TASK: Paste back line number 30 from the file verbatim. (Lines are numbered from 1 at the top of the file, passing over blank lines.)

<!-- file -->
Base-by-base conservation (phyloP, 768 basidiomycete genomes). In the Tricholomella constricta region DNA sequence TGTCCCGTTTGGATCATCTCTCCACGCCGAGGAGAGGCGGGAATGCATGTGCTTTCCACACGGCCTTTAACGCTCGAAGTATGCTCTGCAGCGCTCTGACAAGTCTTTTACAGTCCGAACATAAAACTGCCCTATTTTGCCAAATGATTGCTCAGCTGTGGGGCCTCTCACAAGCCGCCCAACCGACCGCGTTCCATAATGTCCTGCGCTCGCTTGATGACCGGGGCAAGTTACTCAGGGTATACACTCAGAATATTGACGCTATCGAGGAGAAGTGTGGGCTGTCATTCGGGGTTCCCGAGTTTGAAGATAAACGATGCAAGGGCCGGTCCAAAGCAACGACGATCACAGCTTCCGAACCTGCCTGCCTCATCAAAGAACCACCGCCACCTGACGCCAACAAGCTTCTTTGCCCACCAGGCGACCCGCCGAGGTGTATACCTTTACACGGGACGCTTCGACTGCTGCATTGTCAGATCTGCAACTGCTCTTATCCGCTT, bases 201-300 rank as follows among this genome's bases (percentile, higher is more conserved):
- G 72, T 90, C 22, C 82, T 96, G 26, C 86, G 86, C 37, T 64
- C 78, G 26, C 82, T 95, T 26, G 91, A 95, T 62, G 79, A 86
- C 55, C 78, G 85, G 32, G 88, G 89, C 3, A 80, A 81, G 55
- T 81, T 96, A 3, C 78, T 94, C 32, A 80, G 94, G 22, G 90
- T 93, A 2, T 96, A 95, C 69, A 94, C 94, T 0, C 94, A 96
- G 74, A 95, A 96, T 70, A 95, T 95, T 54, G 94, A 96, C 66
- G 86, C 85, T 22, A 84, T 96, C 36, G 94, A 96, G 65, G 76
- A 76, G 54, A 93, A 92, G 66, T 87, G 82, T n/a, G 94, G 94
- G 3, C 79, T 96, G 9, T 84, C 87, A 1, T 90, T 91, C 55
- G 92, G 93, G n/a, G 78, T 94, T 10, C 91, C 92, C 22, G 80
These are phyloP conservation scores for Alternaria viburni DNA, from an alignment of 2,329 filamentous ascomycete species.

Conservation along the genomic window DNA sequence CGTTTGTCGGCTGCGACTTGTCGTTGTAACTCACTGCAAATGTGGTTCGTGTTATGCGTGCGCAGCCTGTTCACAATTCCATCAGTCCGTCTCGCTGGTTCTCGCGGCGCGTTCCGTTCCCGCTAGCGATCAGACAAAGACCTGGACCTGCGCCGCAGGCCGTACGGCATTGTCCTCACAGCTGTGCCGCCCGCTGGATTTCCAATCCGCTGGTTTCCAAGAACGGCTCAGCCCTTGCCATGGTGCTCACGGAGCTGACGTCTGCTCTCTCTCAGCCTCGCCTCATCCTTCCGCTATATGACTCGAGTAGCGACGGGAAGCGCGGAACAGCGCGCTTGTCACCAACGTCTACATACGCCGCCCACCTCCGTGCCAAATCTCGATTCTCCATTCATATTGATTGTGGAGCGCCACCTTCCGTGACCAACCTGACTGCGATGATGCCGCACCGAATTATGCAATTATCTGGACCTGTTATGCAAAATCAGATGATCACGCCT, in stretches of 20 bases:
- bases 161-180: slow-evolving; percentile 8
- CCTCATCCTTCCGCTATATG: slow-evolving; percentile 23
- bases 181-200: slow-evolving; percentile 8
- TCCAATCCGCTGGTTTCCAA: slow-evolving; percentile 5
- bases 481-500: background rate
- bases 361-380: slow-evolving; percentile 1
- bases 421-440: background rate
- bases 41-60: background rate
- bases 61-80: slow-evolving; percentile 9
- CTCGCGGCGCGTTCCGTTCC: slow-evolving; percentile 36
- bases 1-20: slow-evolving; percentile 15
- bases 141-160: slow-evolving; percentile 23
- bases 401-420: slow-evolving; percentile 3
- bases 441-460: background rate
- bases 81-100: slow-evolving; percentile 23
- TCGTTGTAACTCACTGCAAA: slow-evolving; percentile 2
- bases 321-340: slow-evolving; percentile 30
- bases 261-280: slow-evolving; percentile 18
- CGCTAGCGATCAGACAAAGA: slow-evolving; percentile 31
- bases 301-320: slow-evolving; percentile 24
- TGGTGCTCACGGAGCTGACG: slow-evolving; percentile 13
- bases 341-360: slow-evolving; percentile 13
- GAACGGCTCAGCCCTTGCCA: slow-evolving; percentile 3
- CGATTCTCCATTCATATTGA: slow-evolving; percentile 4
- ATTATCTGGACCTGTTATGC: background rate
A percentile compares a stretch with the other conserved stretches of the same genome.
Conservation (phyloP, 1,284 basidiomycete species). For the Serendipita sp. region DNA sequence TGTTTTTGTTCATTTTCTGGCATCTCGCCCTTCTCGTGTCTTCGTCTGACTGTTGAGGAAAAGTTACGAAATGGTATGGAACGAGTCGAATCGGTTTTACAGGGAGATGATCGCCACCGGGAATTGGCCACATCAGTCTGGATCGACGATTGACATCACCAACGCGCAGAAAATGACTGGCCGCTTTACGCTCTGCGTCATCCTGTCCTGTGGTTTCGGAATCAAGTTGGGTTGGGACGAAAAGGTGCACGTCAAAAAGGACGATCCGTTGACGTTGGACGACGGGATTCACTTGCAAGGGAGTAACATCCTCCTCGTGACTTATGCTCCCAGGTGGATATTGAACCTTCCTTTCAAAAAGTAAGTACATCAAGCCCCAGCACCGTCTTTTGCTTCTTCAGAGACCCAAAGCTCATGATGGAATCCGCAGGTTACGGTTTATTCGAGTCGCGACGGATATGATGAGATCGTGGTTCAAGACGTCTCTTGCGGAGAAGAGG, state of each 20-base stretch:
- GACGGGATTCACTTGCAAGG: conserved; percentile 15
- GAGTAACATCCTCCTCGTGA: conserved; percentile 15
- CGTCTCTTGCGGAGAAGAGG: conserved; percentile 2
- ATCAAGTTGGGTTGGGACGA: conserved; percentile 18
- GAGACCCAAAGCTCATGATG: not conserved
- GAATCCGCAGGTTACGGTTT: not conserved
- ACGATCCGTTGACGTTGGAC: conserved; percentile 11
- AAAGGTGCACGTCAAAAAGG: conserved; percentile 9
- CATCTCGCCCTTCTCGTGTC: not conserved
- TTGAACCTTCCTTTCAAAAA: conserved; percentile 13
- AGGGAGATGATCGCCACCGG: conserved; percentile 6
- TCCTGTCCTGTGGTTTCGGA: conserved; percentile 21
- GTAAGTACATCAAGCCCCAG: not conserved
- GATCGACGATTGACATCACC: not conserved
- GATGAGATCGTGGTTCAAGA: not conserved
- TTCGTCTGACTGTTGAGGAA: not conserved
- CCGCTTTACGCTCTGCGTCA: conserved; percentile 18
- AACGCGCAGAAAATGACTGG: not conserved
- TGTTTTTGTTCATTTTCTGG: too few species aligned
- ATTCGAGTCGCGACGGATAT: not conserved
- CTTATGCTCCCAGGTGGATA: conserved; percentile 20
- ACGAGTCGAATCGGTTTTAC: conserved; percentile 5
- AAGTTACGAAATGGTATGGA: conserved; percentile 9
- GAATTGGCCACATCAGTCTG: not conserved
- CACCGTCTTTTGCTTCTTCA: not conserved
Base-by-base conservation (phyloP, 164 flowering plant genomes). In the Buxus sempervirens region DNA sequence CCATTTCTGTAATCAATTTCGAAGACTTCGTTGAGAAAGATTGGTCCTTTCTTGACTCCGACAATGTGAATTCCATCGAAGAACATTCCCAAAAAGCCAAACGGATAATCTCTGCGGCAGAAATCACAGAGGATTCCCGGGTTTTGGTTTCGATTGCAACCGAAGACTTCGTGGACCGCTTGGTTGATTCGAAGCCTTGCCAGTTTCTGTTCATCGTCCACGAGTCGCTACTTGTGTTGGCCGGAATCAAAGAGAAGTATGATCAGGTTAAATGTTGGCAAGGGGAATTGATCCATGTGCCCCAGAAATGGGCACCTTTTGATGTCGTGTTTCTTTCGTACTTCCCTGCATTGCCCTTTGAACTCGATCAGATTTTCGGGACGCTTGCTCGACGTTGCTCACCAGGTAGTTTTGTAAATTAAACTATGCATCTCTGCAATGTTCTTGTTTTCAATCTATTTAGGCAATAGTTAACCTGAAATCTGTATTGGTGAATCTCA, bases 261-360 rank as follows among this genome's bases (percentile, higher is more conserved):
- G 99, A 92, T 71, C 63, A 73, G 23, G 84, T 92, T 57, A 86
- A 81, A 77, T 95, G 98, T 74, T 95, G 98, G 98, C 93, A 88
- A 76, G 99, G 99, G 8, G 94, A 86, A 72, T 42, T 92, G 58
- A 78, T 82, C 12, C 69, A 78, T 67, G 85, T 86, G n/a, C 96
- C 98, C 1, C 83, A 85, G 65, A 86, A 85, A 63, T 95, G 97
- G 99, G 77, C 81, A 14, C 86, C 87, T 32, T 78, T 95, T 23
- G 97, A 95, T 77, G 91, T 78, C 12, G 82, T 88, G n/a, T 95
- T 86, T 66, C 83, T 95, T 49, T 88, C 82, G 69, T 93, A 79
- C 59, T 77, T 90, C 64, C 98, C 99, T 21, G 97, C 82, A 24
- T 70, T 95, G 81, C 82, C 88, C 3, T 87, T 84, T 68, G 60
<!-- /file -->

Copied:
- bases 321-340: slow-evolving; percentile 30